All set for flathead catfish
Spring Hill man devises system for setting lines.
05/27/2012 7:49 AM
05/27/2012 7:49 AM
Fishing is full of good top-water bites.
Nothing is as classic as a bass or trout rising to take a fly or floating lure.
Few things are as exciting as tossing a cigar-sized popper into a school of huge wipers.
Steve Green prefers his big flathead and channel catfish on the surface, too.
“It’s all about when they hear that bait splashing on the surface,” said Green, of Spring Hill. “They can’t resist it.”
Green’s records going into a recent fishing trip at El Dorado Reservoir were impressive. Nine trips this spring totaled about 722 pounds of fish.
A week earlier he caught flatheads of 16, 26 and 51 pounds one night at Hillsdale Reservoir, a few miles from his home.
He credits a good knowledge of catfish, and using Topcats, a set line system he’s designed and markets.
Topcats are a combination of a strap-on mounting bracket, a yard-long composite pole, some line of near tow-truck proportions, a big hook (for channel cat), another big hook (for flatheads) and thick rubber strapping to tire fish the size of St. Bernards.
“My biggest on a Topcat is 67 pounds, but a customer caught one that was 70,” Green said as he boated across the reservoir. “I know they’ll handle even bigger fish.”
It’s been about 10 years since Green got the idea of portable limb lines, when “there never seemed to be a limb where I needed one.”
After a few years of trial and error, he began selling Topcats online in 2010. Prices range from a single set for $35 to about $250 for a dozen.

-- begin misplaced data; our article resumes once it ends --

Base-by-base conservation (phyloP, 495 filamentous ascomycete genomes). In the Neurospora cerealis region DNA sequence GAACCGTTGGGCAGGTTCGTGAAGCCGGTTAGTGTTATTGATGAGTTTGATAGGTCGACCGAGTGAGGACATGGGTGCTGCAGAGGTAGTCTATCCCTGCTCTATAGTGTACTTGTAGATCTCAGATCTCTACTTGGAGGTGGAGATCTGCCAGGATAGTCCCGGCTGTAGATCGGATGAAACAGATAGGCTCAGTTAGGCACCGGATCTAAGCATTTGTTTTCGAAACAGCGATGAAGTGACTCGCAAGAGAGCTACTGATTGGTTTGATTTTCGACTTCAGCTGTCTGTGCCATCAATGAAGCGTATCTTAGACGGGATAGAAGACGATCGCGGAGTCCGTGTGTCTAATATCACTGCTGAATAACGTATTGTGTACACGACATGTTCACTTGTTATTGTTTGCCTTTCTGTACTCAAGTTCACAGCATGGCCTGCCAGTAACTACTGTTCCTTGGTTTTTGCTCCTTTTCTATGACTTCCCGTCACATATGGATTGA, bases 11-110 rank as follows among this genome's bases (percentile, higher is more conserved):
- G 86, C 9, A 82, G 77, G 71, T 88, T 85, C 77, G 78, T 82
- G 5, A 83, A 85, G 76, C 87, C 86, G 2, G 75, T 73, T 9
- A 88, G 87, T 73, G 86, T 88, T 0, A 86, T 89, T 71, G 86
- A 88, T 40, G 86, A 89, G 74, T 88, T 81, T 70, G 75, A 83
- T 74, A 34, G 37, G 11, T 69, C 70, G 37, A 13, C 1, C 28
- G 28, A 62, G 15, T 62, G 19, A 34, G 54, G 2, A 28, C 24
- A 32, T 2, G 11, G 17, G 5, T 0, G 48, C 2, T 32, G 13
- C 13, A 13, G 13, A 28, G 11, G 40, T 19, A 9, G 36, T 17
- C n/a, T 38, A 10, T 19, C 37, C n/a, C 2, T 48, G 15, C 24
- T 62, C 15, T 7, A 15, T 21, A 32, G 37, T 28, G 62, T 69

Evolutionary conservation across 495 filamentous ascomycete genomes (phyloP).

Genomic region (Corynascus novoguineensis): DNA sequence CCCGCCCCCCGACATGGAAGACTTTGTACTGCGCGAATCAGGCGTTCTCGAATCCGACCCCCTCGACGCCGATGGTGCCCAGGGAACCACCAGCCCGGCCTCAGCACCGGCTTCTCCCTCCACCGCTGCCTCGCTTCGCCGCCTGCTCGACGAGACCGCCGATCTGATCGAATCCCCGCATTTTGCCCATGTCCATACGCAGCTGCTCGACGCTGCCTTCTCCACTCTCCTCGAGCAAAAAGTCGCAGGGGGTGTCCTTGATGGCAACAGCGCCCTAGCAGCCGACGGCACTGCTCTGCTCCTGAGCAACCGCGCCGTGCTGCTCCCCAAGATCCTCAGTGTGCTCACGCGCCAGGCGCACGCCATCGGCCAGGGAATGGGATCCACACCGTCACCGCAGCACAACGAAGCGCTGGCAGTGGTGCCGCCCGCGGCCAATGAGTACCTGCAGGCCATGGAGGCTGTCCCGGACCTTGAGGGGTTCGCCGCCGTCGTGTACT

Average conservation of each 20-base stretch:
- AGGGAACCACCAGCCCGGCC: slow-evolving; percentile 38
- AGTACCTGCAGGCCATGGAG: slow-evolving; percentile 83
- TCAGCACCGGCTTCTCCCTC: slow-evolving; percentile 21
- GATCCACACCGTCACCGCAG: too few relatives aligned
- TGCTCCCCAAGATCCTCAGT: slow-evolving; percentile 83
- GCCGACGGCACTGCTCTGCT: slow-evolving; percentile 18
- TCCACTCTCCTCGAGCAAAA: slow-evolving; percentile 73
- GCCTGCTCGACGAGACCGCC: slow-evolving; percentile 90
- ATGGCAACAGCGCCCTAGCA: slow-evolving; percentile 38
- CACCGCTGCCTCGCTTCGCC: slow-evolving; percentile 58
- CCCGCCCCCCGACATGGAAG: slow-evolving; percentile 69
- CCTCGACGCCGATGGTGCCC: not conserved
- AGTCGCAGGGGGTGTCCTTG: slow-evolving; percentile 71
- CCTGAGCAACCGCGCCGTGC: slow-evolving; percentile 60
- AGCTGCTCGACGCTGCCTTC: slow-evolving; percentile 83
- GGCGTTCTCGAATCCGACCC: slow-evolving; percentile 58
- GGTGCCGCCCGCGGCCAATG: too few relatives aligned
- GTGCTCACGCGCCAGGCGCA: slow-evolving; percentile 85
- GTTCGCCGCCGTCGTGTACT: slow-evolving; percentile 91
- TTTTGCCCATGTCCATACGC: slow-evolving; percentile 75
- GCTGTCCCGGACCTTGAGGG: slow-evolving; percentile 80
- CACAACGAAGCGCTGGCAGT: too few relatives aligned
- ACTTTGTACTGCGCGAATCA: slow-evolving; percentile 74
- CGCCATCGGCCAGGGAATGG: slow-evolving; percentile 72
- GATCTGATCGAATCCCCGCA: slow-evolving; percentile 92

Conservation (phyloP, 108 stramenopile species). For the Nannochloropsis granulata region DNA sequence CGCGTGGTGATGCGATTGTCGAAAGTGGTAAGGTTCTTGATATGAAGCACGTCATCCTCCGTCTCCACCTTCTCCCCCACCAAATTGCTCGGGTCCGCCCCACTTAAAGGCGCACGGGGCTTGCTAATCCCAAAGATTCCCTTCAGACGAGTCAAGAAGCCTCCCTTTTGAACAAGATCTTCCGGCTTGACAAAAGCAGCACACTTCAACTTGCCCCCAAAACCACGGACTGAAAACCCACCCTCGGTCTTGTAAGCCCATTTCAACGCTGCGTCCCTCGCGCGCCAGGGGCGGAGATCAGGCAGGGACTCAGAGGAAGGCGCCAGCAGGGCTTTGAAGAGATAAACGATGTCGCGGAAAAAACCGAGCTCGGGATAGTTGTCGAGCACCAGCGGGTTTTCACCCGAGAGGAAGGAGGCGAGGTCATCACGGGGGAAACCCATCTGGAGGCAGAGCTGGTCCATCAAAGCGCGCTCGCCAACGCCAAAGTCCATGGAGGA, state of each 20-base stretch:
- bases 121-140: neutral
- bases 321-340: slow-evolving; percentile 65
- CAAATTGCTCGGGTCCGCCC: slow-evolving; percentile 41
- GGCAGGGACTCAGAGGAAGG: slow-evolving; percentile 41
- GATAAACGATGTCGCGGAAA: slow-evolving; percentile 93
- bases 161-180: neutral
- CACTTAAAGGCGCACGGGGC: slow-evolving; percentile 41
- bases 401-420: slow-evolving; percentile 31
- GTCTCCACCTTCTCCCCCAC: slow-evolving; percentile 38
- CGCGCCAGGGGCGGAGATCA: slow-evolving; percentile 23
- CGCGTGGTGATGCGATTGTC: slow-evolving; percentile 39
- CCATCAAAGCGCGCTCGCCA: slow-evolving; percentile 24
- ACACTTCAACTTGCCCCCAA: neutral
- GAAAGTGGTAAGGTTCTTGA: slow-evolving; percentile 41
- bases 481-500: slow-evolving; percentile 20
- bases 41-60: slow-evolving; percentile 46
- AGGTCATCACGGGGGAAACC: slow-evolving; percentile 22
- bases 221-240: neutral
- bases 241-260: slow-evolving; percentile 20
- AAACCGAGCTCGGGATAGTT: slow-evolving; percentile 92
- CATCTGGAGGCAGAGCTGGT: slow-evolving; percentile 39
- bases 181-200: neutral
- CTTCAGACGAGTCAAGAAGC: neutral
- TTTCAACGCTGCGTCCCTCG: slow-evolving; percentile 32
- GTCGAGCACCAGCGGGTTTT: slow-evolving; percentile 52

Green also does some guiding with his set-lines and he welcomes the chance to take his show on the road.
“Wherever somebody wants to fish, I’ll pretty much go there,” he said. “I know I can go to about any lake and catch top-water fish, not just the lake that’s closest to my house.”
The recent trip was his second time on El Dorado, but he instantly went to the lake’s upper end. He explained that flatheads were probably moving from the main lake up connecting rivers and streams for the spawn.
That evening, Green checked eight lines he’d set earlier for himself, adding bait if needed. Further up the lake he helped a guest make eight more sets.
The chore has gotten tougher since recent regulations prohibit anglers from catching and transporting green sunfish, Green’s favorite bait. He’d been forced to drive about 50 miles out of his way to spend about $70 at a commercial bait dealer.
Many of the fish were too small and bluegill.
“See that?” he said holding up a six-inch bluegill. “A five-pound flathead can easily eat that, man. I like big baits for big flatheads but now you just take what you can get.”
Heading to the ramp at dusk, Green was met by rising waves that didn’t help his confidence.
“The wind is my nemesis, dude,” he said. “If there’s a lot of noise on the surface the fish can’t hear my baits.”
He shook his head in disgust when he awoke in the middle of the night and winds were still strong.
At dawn, Green met up with Darrell and Chris Conrade, a pair of Topcat customers from Newton. Russ Vanover was with them.
Green followed them to where they’d set top-water baits the day before. Three flatheads were amid their combined 24 lines. The biggest was about 12 pounds.
No catfish were waiting when Green checked his eight Topcats. Nervousness was on Green’s usually upbeat face as his guest’s lines began to come up empty.
Finally one the last rods held a five-pound flathead.
“That puts my streak of 70 in a row without going fishless,” he said. “But it’s not much.”
Heading to ramp Green chattered about his frustration with the wind and the quality of the habitat for big flatheads.
“This place is awesome looking, man, absolute heaven for how I like to fish,” he said. “I really think with better conditions you could catch some big fish up here.”
Two days later the winds finally laid to a whisper. The following morning, in the same basic area, Chris Conrade found a 45-pound flathead thrashing and waiting at the end of one of his Topcat sets.